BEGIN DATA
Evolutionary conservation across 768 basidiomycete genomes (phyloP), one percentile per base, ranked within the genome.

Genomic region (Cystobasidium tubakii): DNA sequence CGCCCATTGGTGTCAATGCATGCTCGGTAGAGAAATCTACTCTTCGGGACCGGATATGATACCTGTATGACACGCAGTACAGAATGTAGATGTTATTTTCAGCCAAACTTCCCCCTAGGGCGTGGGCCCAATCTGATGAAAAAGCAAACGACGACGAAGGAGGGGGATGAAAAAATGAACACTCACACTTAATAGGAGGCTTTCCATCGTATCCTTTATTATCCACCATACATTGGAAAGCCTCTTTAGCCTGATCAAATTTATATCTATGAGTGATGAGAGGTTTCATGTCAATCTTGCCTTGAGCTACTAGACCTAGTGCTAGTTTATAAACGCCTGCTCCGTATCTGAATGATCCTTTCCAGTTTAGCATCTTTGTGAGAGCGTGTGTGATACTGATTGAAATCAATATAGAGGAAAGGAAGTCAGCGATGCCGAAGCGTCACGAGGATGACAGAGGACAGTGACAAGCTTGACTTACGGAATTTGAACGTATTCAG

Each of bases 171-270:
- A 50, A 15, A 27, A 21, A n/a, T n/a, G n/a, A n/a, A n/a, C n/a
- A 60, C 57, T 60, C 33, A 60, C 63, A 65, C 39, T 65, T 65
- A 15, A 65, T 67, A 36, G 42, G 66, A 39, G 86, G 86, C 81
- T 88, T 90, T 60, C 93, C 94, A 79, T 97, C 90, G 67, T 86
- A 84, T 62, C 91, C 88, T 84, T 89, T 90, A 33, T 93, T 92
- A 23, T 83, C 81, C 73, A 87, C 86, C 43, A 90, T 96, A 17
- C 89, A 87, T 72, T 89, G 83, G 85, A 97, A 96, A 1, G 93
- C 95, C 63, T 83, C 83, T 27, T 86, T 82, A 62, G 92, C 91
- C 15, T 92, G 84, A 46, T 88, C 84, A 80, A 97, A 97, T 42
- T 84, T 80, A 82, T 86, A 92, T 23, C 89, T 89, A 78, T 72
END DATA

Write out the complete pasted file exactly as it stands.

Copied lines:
Evolutionary conservation across 768 basidiomycete genomes (phyloP), one percentile per base, ranked within the genome.

Genomic region (Cystobasidium tubakii): DNA sequence CGCCCATTGGTGTCAATGCATGCTCGGTAGAGAAATCTACTCTTCGGGACCGGATATGATACCTGTATGACACGCAGTACAGAATGTAGATGTTATTTTCAGCCAAACTTCCCCCTAGGGCGTGGGCCCAATCTGATGAAAAAGCAAACGACGACGAAGGAGGGGGATGAAAAAATGAACACTCACACTTAATAGGAGGCTTTCCATCGTATCCTTTATTATCCACCATACATTGGAAAGCCTCTTTAGCCTGATCAAATTTATATCTATGAGTGATGAGAGGTTTCATGTCAATCTTGCCTTGAGCTACTAGACCTAGTGCTAGTTTATAAACGCCTGCTCCGTATCTGAATGATCCTTTCCAGTTTAGCATCTTTGTGAGAGCGTGTGTGATACTGATTGAAATCAATATAGAGGAAAGGAAGTCAGCGATGCCGAAGCGTCACGAGGATGACAGAGGACAGTGACAAGCTTGACTTACGGAATTTGAACGTATTCAG

Each of bases 171-270:
- A 50, A 15, A 27, A 21, A n/a, T n/a, G n/a, A n/a, A n/a, C n/a
- A 60, C 57, T 60, C 33, A 60, C 63, A 65, C 39, T 65, T 65
- A 15, A 65, T 67, A 36, G 42, G 66, A 39, G 86, G 86, C 81
- T 88, T 90, T 60, C 93, C 94, A 79, T 97, C 90, G 67, T 86
- A 84, T 62, C 91, C 88, T 84, T 89, T 90, A 33, T 93, T 92
- A 23, T 83, C 81, C 73, A 87, C 86, C 43, A 90, T 96, A 17
- C 89, A 87, T 72, T 89, G 83, G 85, A 97, A 96, A 1, G 93
- C 95, C 63, T 83, C 83, T 27, T 86, T 82, A 62, G 92, C 91
- C 15, T 92, G 84, A 46, T 88, C 84, A 80, A 97, A 97, T 42
- T 84, T 80, A 82, T 86, A 92, T 23, C 89, T 89, A 78, T 72